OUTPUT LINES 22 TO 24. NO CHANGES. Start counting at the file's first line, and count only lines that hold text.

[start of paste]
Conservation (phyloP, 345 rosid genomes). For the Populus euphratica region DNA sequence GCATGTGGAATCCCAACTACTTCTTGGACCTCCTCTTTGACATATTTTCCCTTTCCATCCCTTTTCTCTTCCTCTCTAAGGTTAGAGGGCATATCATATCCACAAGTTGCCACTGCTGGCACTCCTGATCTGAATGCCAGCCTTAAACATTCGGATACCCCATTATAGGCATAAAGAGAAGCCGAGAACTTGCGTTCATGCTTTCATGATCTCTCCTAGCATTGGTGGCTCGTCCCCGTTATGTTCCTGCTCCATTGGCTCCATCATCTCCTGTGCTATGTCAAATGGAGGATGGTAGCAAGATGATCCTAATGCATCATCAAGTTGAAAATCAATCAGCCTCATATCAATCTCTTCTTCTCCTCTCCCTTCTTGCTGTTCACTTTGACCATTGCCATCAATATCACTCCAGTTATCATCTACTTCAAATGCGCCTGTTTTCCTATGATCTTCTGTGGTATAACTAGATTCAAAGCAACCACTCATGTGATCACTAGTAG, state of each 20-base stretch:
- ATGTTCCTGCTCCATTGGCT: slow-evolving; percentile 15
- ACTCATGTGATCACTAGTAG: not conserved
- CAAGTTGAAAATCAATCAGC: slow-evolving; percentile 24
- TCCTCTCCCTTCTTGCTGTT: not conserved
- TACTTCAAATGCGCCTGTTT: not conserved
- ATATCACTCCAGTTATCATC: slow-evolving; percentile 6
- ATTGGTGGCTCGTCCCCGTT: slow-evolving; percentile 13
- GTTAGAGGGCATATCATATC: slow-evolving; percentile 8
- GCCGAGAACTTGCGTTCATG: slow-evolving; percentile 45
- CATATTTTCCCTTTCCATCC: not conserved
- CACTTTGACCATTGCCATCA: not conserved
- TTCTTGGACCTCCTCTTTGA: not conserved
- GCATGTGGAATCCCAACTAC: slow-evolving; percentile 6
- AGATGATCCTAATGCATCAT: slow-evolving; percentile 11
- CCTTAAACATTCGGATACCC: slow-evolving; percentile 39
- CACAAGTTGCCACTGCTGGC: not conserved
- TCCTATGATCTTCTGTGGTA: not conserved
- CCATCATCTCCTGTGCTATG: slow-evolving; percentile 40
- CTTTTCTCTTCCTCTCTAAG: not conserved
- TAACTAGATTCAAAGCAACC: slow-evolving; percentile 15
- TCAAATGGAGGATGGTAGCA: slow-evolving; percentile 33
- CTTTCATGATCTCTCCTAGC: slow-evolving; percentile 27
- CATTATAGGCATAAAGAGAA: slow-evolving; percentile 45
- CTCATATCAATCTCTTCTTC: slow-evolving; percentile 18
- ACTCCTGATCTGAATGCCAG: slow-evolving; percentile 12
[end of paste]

- TCAAATGGAGGATGGTAGCA: slow-evolving; percentile 33
- CTTTCATGATCTCTCCTAGC: slow-evolving; percentile 27
- CATTATAGGCATAAAGAGAA: slow-evolving; percentile 45